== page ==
Have you ever been offended?
It is impossible to go through life without experiencing that hurt which comes from an unkind word, or a questionable glance. When these things happen we are left to wonder and assume what the person really thinks of us and if they intended to offend.
Children especially have a tendency to take offense to small actions and words. A mother asked me this about her daughter who has a problem with being offended.
“How do I help my eight-year-old daughter stop tattling on friends and family members? She takes offense by so many things. And, she seems to want to get other people in trouble to make herself look good. What do I do to stop this?”
The other day I had a group of children over playing at my home. One of our visitors. Melissa, came to me with a very pouty face and tattled on behaviors of two of the other children. She told me that one person was rude because they told her she shouldn’t play with the toy she was playing with. Then she said another child was also mean because she said to the group, “Melissa can’t have sugar so don’t give her a candy.”
It was true that she was not allowed to have sugar, but she didn’t like people talking about it. She thought it was rude and she was very offended.
What Did I Do?
The first thing to do, if this is a new behavior, is to check the facts. So, I called all the children together for a meeting about the incident. Melissa was given the first opportunity to tell what happened, and then one by one each child told the events of the situation from their perspective.
After listening to all the children, it was very clear that Melissa had a habit of looking for reasons to be offended. The other children hadn’t done anything wrong. They told her not to play with a real cell phone and tried to honor her family rule about sugar. She was the one who read more into their words than was really there.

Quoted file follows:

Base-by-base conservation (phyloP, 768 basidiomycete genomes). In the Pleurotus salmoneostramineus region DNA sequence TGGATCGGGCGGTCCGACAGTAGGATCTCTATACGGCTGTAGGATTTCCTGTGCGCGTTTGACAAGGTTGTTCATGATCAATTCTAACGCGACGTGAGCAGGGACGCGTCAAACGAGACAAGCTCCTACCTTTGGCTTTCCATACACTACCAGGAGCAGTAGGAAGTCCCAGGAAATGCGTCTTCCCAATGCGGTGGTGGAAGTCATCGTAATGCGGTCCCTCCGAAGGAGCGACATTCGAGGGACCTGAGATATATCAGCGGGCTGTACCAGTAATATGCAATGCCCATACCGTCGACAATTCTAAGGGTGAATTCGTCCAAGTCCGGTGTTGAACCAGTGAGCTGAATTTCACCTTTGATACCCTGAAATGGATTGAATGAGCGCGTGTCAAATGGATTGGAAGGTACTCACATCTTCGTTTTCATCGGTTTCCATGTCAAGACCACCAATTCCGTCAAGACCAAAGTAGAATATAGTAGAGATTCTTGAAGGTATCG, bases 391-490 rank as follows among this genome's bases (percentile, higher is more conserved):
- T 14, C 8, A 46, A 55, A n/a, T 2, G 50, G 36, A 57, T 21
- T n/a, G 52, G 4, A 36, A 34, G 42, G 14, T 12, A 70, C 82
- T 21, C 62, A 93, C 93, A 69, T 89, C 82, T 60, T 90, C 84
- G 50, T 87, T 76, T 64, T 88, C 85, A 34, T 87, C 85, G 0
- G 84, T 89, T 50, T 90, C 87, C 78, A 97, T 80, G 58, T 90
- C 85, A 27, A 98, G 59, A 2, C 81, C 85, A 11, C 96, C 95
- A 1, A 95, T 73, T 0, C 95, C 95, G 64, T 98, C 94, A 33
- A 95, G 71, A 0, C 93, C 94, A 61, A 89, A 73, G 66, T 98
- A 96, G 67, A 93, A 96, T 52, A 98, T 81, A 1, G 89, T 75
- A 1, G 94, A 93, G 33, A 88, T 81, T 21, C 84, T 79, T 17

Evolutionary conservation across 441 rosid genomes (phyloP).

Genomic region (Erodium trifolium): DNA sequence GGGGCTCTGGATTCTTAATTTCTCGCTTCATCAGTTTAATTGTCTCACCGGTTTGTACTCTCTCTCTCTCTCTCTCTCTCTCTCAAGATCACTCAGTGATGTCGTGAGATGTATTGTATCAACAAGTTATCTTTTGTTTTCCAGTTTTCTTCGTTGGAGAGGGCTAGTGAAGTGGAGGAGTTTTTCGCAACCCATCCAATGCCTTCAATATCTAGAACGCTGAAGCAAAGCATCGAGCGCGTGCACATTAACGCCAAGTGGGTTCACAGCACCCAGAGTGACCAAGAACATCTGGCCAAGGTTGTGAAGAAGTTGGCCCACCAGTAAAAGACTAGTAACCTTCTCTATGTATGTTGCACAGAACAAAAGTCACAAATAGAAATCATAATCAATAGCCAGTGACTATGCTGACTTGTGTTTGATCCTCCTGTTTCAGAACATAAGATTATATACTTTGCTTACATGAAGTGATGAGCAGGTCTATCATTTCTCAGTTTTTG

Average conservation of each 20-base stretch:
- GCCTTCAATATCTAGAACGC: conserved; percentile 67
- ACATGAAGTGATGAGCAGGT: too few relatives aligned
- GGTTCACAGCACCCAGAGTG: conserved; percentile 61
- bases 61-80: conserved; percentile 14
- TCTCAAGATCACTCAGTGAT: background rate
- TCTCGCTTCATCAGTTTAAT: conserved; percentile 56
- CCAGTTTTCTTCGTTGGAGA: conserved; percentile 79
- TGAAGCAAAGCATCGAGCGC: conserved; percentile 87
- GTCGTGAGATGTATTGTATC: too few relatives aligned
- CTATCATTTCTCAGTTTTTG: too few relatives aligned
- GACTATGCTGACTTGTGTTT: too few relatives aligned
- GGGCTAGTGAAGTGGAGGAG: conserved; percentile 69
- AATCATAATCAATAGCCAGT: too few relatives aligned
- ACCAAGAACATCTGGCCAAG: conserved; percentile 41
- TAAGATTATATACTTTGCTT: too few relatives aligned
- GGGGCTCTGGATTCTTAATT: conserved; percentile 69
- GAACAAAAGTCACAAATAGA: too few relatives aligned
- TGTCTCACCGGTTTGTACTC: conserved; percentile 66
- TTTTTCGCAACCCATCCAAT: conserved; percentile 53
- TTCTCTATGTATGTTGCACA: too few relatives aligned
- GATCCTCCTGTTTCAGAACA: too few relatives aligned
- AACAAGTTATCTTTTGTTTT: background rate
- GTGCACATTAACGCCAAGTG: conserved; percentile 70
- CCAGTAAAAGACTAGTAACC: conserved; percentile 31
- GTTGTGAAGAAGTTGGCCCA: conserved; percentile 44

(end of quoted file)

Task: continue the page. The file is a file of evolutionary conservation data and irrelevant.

Adults Do This Too
Have you ever known a person to do this? I knew a woman once who was always analyzing what people did or said after the incident. She would assume a lot and often times make evil intentions appear ‘out of thin air.’ This woman had a hard time keeping friends. She was far too busy judging people to actually feel love for them and just couldn’t find anyone who didn’t eventually offend her.
Are all people rude all the time? Certainly not. She was just in the habit of seeing the world and people as offensive. Her actions were prideful, and they led to much unhappiness and unrest. I felt bad for her. She had chosen so much sadness.
After the talk confirmed that Melissa had made up her own sadness and tried to get other people in trouble at the same time, I knew I needed to talk to her alone. I asked her to stay after the meeting for a talk. The very first thing I did in the talk was describe the situation and how she had chosen to react to the words said. I then gave her a rationale for why her reaction was wrong. As part of this explanation I told her it was worse to choose to be offended by another than to be the person to say bad things. I also told her how she could keep herself from not being offended next time she was tempted to feel bad about what someone said and how to know when it was appropriate to go tell moms or dads. These are the four things I told her to do.
1. Assume the best of the person instead of the worst as soon as a hurtful feeling comes. A good way to switch your attitude is to be grateful for the other person.
2. If you feel they don’t completely understand something, kindly disagree. She could have said, “Londyn, I know we don’t usually have sugar, but we can have it sometimes. If I ask my mom, I might be able to have this candy.”
3. Choose to be okay with not always getting your way. And, play happy with your friends even if you thought something happened that might be unkind. I call this accepting a no answer.